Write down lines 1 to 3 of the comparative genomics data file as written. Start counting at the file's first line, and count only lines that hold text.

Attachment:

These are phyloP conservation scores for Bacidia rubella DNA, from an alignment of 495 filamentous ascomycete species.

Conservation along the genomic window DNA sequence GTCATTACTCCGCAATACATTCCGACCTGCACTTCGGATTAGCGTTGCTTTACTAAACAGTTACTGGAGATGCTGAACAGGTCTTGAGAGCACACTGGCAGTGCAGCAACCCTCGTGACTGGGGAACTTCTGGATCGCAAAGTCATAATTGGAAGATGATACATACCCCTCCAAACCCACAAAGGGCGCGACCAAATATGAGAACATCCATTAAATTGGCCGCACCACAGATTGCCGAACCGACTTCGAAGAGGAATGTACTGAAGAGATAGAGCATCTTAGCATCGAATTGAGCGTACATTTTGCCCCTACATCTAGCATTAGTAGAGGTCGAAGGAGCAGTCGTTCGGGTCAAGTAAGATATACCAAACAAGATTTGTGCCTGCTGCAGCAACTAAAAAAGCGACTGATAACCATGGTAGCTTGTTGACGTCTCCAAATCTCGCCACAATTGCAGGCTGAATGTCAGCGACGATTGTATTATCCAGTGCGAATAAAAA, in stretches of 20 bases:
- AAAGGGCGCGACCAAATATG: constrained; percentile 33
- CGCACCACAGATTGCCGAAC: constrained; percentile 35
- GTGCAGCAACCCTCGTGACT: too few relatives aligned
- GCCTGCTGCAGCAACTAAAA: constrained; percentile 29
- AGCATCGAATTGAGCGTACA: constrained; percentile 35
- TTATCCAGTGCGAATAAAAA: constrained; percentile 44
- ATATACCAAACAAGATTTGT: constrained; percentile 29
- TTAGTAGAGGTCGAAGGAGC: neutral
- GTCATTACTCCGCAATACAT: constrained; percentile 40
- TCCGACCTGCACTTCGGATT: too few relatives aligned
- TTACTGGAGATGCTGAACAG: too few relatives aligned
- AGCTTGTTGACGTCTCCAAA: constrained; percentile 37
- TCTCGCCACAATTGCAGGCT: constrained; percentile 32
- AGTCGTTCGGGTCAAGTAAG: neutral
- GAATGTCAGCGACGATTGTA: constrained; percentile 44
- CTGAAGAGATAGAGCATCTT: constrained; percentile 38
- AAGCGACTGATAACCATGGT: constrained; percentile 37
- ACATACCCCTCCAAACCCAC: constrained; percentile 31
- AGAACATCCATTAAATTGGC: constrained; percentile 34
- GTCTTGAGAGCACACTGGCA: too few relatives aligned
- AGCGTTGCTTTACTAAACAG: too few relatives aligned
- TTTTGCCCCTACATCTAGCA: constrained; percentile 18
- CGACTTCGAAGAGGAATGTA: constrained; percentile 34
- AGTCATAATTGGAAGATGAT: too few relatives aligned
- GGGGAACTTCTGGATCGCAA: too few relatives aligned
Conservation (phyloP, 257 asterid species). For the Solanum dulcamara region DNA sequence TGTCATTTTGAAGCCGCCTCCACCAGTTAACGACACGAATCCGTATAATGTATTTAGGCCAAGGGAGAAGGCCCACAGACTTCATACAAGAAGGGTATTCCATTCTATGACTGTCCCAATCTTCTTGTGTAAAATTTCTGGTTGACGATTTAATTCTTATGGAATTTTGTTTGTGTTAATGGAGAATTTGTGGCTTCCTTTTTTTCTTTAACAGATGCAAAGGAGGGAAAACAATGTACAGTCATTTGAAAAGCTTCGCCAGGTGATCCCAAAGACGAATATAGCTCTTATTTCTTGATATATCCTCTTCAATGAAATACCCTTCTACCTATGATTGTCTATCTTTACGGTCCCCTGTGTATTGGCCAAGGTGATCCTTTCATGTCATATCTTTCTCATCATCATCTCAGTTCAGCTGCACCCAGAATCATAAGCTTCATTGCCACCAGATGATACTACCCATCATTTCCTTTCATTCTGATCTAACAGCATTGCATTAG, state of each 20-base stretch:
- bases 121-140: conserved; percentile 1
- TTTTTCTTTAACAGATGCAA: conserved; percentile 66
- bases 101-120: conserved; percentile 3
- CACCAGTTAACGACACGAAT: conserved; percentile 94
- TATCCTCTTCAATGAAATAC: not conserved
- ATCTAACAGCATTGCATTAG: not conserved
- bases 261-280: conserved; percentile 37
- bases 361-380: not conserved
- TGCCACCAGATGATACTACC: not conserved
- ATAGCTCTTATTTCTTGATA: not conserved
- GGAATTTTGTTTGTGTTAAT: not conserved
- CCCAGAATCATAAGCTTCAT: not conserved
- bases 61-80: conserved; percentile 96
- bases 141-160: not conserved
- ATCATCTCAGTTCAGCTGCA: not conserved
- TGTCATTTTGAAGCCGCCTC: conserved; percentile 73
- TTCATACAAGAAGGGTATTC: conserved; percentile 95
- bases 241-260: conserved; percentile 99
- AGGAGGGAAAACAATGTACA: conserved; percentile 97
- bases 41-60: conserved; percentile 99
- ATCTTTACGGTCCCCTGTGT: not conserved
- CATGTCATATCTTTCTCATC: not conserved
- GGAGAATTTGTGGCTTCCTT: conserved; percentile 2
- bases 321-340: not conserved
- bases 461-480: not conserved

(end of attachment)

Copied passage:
These are phyloP conservation scores for Bacidia rubella DNA, from an alignment of 495 filamentous ascomycete species.

Conservation along the genomic window DNA sequence GTCATTACTCCGCAATACATTCCGACCTGCACTTCGGATTAGCGTTGCTTTACTAAACAGTTACTGGAGATGCTGAACAGGTCTTGAGAGCACACTGGCAGTGCAGCAACCCTCGTGACTGGGGAACTTCTGGATCGCAAAGTCATAATTGGAAGATGATACATACCCCTCCAAACCCACAAAGGGCGCGACCAAATATGAGAACATCCATTAAATTGGCCGCACCACAGATTGCCGAACCGACTTCGAAGAGGAATGTACTGAAGAGATAGAGCATCTTAGCATCGAATTGAGCGTACATTTTGCCCCTACATCTAGCATTAGTAGAGGTCGAAGGAGCAGTCGTTCGGGTCAAGTAAGATATACCAAACAAGATTTGTGCCTGCTGCAGCAACTAAAAAAGCGACTGATAACCATGGTAGCTTGTTGACGTCTCCAAATCTCGCCACAATTGCAGGCTGAATGTCAGCGACGATTGTATTATCCAGTGCGAATAAAAA, in stretches of 20 bases:
- AAAGGGCGCGACCAAATATG: constrained; percentile 33